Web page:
Daniel’s Mute Records was making the post-punk runnings having pioneered electro-pop with such great records as the label’s first two singles – his own T.V.O.D/Warm Leatherette (as The Normal) and Fad Gadget’s Back To Nature (both rarely far from our iPod playlists, record deck or CD player).
In 1981 Mute was propelled into the pop charts by fresh signing Depeche Mode‘s clutch of singles Dreaming Of Me, New Life and Just Can’t Get Enough (currently a hit again courtesy of squeaky girl band The Saturdays).
When Burnham introduce Brian to Daniel the pair established a lifelong friendship based on the shared love of the extraordinary music made by such peerless German bands as Neu!, Kraftwerk and, of course, Can (whose back catalogue Mute has reissued).
Chosen as the photographer for the cover of Depeche Mode’s debut album Speak & Spell, Brian asked Barney to design the sleeve. Barney’s own association with Kosmische music dated back to his days as in-house visual director for Hawkwind. Andrew Lauder at the band’s label United Artists – for whom Barney also worked – was an early champion in Britain and the ‘Wind’s founder Dave Brock wrote the sleevenotes for Neu!’s first UK release.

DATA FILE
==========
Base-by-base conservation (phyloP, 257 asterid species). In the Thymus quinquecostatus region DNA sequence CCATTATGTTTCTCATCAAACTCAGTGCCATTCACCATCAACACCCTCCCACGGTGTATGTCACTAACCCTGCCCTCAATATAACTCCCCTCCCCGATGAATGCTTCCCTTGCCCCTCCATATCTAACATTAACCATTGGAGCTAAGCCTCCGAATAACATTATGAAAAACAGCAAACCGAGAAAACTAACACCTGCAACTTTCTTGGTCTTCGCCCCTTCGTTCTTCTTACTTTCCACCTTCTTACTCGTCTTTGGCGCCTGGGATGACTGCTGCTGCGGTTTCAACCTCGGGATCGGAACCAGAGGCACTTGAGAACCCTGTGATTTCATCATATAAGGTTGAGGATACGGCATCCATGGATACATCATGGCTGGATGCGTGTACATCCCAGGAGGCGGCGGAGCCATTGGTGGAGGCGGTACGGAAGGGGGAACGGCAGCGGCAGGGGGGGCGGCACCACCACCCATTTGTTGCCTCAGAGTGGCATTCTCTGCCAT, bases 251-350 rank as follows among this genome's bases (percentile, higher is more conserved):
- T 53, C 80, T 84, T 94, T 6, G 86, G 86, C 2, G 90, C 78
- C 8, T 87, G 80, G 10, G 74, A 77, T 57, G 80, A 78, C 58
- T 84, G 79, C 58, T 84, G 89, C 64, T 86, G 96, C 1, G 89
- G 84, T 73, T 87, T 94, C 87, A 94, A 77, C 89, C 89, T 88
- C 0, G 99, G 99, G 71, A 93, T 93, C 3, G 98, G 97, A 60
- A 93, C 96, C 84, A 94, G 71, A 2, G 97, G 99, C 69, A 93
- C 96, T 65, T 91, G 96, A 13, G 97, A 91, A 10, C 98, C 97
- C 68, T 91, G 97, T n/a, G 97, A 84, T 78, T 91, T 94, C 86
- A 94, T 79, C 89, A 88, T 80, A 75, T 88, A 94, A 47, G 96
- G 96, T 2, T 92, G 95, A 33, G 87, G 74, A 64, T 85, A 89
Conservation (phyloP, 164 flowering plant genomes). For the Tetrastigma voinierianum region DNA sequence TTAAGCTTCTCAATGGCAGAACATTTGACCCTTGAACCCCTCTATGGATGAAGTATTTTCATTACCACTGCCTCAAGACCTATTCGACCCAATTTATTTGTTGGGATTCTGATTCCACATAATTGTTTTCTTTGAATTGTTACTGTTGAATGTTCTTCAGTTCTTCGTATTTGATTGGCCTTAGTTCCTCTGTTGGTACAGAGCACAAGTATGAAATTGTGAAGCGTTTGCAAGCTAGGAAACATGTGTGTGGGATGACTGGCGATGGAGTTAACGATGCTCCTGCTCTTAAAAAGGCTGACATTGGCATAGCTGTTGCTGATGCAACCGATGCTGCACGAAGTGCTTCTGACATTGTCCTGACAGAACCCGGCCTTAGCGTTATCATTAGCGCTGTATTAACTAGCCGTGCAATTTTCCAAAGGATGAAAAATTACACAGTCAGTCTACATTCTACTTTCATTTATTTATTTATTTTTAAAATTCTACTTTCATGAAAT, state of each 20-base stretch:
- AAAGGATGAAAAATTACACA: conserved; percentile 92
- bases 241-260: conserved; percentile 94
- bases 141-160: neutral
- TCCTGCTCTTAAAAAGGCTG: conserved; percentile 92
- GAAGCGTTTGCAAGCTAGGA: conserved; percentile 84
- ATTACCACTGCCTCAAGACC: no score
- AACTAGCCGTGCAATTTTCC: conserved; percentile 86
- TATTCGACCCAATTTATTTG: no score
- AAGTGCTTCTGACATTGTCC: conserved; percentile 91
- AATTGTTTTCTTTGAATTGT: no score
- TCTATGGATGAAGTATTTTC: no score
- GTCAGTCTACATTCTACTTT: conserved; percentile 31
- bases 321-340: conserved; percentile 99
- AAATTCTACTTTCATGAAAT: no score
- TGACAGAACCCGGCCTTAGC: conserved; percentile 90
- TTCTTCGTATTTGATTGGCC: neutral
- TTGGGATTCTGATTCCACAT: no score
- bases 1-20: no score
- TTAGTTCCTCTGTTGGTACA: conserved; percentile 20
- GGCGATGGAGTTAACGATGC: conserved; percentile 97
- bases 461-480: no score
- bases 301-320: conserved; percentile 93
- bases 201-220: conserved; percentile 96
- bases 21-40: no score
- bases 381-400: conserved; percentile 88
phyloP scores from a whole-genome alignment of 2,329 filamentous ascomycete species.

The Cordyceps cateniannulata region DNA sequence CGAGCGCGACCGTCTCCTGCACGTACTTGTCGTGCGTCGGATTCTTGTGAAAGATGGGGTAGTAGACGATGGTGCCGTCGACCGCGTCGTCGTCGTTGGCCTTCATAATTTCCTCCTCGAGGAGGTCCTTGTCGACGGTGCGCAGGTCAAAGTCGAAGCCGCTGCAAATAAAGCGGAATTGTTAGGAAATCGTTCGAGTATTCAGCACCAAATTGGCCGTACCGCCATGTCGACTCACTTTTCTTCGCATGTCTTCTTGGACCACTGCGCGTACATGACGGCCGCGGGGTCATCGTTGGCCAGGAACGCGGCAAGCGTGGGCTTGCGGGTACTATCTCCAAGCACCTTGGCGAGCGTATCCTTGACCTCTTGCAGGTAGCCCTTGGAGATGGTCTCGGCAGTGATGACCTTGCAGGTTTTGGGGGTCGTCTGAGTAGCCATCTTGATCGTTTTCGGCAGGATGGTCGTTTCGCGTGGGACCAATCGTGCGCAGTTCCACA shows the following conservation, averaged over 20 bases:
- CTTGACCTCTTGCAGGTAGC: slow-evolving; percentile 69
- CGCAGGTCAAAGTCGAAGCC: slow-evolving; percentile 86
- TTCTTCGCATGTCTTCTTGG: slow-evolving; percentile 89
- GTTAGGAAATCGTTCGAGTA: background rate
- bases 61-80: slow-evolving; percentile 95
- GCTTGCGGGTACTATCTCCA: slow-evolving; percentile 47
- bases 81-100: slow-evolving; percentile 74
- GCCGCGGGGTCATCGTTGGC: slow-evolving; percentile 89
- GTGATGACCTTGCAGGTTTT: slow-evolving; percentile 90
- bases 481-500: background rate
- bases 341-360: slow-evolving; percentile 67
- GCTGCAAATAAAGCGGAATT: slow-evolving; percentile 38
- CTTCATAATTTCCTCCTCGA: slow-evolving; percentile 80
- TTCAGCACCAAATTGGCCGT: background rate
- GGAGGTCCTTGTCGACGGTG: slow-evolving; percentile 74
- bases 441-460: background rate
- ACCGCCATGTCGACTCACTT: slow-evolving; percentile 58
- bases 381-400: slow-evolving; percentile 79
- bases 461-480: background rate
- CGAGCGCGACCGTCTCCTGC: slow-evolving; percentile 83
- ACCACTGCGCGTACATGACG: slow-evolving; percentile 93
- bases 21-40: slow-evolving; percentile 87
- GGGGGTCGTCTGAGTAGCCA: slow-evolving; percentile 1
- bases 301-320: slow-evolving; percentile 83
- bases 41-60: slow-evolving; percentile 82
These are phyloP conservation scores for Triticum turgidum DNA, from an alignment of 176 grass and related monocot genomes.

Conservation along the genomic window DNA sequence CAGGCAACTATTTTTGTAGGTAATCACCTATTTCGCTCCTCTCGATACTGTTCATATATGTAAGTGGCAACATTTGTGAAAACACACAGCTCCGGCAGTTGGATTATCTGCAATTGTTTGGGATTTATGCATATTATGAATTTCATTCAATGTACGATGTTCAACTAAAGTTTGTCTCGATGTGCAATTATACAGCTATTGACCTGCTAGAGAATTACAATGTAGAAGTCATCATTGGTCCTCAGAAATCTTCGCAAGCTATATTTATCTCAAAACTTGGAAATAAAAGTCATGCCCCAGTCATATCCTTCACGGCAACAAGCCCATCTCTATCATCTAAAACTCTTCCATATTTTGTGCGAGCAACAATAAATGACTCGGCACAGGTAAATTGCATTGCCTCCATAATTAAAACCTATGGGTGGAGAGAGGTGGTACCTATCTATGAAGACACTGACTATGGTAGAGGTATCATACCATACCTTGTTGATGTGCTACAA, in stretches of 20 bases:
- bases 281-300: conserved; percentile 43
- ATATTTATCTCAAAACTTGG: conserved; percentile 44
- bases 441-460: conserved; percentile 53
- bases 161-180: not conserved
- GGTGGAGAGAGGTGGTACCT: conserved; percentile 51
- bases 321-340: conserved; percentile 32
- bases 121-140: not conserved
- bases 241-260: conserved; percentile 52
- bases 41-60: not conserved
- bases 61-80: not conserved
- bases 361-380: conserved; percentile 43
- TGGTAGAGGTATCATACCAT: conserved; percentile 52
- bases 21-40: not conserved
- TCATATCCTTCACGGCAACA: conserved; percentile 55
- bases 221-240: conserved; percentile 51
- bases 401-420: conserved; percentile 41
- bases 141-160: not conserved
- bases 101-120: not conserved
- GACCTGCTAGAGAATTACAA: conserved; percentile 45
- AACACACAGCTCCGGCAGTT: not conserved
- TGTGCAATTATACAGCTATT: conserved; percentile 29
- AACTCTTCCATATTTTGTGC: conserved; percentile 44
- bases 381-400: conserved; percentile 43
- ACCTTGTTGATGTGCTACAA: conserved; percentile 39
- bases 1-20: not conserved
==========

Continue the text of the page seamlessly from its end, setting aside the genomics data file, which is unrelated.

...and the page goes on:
Barney’s flouro spray-paint logo for the recently-reissued Hawklords album 25 Years On is, in Brian’s view, a tribute to the one which appeared across Neu! sleeves and in particular the giant numeral which adorns their second album.
The musical ties were strong; Opa-Loka, from 1975’s Warrior On the Edge Of Time, is an oft-cited example of Hawkwind’s use of Motorik rhythms, while Brock’s first solo album Earthed To The Ground is rooted in the genre. The original sleeve of this 1984 release was a painting by John Coulthart, who has powered the revival of interest in Barney’s work in recent years.